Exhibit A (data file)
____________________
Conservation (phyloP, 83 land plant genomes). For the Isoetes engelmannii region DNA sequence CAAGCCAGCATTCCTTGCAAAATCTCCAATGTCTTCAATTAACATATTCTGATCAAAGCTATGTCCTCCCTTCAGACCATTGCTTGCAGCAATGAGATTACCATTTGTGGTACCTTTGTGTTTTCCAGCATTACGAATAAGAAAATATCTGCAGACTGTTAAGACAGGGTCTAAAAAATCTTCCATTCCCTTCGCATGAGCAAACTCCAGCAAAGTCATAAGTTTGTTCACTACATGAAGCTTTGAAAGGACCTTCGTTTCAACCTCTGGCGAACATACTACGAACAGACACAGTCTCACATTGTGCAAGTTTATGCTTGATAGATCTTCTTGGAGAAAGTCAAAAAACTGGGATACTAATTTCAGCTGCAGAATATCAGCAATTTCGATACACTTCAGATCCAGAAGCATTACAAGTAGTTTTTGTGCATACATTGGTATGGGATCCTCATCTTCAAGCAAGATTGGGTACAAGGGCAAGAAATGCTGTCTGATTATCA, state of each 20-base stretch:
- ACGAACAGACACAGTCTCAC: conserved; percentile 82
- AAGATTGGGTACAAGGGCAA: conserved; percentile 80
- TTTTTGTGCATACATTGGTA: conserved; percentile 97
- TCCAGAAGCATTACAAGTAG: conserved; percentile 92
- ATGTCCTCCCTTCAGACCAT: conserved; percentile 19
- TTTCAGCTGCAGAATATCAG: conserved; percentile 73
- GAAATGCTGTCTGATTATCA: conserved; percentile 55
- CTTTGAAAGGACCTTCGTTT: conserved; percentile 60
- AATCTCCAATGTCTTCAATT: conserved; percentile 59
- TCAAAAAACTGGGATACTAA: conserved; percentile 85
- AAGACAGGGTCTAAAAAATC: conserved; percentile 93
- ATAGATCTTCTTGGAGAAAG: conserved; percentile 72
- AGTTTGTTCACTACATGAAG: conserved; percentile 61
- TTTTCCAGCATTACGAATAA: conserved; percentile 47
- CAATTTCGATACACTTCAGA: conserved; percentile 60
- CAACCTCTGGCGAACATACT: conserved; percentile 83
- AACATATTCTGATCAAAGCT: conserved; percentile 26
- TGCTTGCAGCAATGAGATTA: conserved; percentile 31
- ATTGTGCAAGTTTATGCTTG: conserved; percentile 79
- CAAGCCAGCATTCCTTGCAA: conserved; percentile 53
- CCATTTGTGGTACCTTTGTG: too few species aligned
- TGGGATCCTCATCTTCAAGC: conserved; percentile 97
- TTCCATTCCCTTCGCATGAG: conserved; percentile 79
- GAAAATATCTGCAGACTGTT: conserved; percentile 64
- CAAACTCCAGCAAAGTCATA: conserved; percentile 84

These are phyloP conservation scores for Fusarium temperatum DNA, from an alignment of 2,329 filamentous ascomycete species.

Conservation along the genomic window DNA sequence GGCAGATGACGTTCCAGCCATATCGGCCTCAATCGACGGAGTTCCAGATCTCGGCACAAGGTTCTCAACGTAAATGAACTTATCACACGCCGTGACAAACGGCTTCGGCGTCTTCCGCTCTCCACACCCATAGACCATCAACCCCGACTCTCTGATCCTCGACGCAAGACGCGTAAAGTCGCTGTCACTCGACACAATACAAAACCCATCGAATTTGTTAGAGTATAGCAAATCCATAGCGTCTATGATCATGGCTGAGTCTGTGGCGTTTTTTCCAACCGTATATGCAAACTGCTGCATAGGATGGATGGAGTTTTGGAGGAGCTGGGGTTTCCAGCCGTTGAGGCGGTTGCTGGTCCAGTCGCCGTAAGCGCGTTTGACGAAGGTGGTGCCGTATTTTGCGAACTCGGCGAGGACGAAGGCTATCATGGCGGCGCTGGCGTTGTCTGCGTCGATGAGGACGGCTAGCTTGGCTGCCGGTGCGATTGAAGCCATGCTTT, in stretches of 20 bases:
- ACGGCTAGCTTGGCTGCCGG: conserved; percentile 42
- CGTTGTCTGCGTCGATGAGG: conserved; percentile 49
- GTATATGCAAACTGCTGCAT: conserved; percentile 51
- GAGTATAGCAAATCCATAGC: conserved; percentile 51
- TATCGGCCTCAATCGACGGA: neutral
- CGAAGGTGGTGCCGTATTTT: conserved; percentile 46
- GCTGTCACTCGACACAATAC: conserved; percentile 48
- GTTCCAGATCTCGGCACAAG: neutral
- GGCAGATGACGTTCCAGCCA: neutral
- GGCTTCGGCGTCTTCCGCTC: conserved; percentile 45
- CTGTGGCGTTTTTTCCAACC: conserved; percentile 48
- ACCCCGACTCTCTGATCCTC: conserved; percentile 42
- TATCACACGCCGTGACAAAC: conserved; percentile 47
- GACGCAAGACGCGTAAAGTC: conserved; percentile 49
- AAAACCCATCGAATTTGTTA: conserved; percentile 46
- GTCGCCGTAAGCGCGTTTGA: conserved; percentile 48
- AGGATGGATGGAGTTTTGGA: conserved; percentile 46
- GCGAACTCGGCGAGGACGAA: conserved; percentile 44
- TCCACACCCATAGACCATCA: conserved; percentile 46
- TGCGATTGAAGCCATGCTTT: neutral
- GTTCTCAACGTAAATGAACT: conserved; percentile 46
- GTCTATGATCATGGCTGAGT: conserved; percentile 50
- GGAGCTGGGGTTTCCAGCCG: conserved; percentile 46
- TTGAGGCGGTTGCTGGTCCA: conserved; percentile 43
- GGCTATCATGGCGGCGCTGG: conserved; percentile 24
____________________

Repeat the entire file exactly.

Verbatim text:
Conservation (phyloP, 83 land plant genomes). For the Isoetes engelmannii region DNA sequence CAAGCCAGCATTCCTTGCAAAATCTCCAATGTCTTCAATTAACATATTCTGATCAAAGCTATGTCCTCCCTTCAGACCATTGCTTGCAGCAATGAGATTACCATTTGTGGTACCTTTGTGTTTTCCAGCATTACGAATAAGAAAATATCTGCAGACTGTTAAGACAGGGTCTAAAAAATCTTCCATTCCCTTCGCATGAGCAAACTCCAGCAAAGTCATAAGTTTGTTCACTACATGAAGCTTTGAAAGGACCTTCGTTTCAACCTCTGGCGAACATACTACGAACAGACACAGTCTCACATTGTGCAAGTTTATGCTTGATAGATCTTCTTGGAGAAAGTCAAAAAACTGGGATACTAATTTCAGCTGCAGAATATCAGCAATTTCGATACACTTCAGATCCAGAAGCATTACAAGTAGTTTTTGTGCATACATTGGTATGGGATCCTCATCTTCAAGCAAGATTGGGTACAAGGGCAAGAAATGCTGTCTGATTATCA, state of each 20-base stretch:
- ACGAACAGACACAGTCTCAC: conserved; percentile 82
- AAGATTGGGTACAAGGGCAA: conserved; percentile 80
- TTTTTGTGCATACATTGGTA: conserved; percentile 97
- TCCAGAAGCATTACAAGTAG: conserved; percentile 92
- ATGTCCTCCCTTCAGACCAT: conserved; percentile 19
- TTTCAGCTGCAGAATATCAG: conserved; percentile 73
- GAAATGCTGTCTGATTATCA: conserved; percentile 55
- CTTTGAAAGGACCTTCGTTT: conserved; percentile 60
- AATCTCCAATGTCTTCAATT: conserved; percentile 59
- TCAAAAAACTGGGATACTAA: conserved; percentile 85
- AAGACAGGGTCTAAAAAATC: conserved; percentile 93
- ATAGATCTTCTTGGAGAAAG: conserved; percentile 72
- AGTTTGTTCACTACATGAAG: conserved; percentile 61
- TTTTCCAGCATTACGAATAA: conserved; percentile 47
- CAATTTCGATACACTTCAGA: conserved; percentile 60
- CAACCTCTGGCGAACATACT: conserved; percentile 83
- AACATATTCTGATCAAAGCT: conserved; percentile 26
- TGCTTGCAGCAATGAGATTA: conserved; percentile 31
- ATTGTGCAAGTTTATGCTTG: conserved; percentile 79
- CAAGCCAGCATTCCTTGCAA: conserved; percentile 53
- CCATTTGTGGTACCTTTGTG: too few species aligned
- TGGGATCCTCATCTTCAAGC: conserved; percentile 97
- TTCCATTCCCTTCGCATGAG: conserved; percentile 79
- GAAAATATCTGCAGACTGTT: conserved; percentile 64
- CAAACTCCAGCAAAGTCATA: conserved; percentile 84

These are phyloP conservation scores for Fusarium temperatum DNA, from an alignment of 2,329 filamentous ascomycete species.

Conservation along the genomic window DNA sequence GGCAGATGACGTTCCAGCCATATCGGCCTCAATCGACGGAGTTCCAGATCTCGGCACAAGGTTCTCAACGTAAATGAACTTATCACACGCCGTGACAAACGGCTTCGGCGTCTTCCGCTCTCCACACCCATAGACCATCAACCCCGACTCTCTGATCCTCGACGCAAGACGCGTAAAGTCGCTGTCACTCGACACAATACAAAACCCATCGAATTTGTTAGAGTATAGCAAATCCATAGCGTCTATGATCATGGCTGAGTCTGTGGCGTTTTTTCCAACCGTATATGCAAACTGCTGCATAGGATGGATGGAGTTTTGGAGGAGCTGGGGTTTCCAGCCGTTGAGGCGGTTGCTGGTCCAGTCGCCGTAAGCGCGTTTGACGAAGGTGGTGCCGTATTTTGCGAACTCGGCGAGGACGAAGGCTATCATGGCGGCGCTGGCGTTGTCTGCGTCGATGAGGACGGCTAGCTTGGCTGCCGGTGCGATTGAAGCCATGCTTT, in stretches of 20 bases:
- ACGGCTAGCTTGGCTGCCGG: conserved; percentile 42
- CGTTGTCTGCGTCGATGAGG: conserved; percentile 49
- GTATATGCAAACTGCTGCAT: conserved; percentile 51
- GAGTATAGCAAATCCATAGC: conserved; percentile 51
- TATCGGCCTCAATCGACGGA: neutral
- CGAAGGTGGTGCCGTATTTT: conserved; percentile 46
- GCTGTCACTCGACACAATAC: conserved; percentile 48
- GTTCCAGATCTCGGCACAAG: neutral
- GGCAGATGACGTTCCAGCCA: neutral
- GGCTTCGGCGTCTTCCGCTC: conserved; percentile 45
- CTGTGGCGTTTTTTCCAACC: conserved; percentile 48
- ACCCCGACTCTCTGATCCTC: conserved; percentile 42
- TATCACACGCCGTGACAAAC: conserved; percentile 47
- GACGCAAGACGCGTAAAGTC: conserved; percentile 49
- AAAACCCATCGAATTTGTTA: conserved; percentile 46
- GTCGCCGTAAGCGCGTTTGA: conserved; percentile 48
- AGGATGGATGGAGTTTTGGA: conserved; percentile 46
- GCGAACTCGGCGAGGACGAA: conserved; percentile 44
- TCCACACCCATAGACCATCA: conserved; percentile 46
- TGCGATTGAAGCCATGCTTT: neutral
- GTTCTCAACGTAAATGAACT: conserved; percentile 46
- GTCTATGATCATGGCTGAGT: conserved; percentile 50
- GGAGCTGGGGTTTCCAGCCG: conserved; percentile 46
- TTGAGGCGGTTGCTGGTCCA: conserved; percentile 43
- GGCTATCATGGCGGCGCTGG: conserved; percentile 24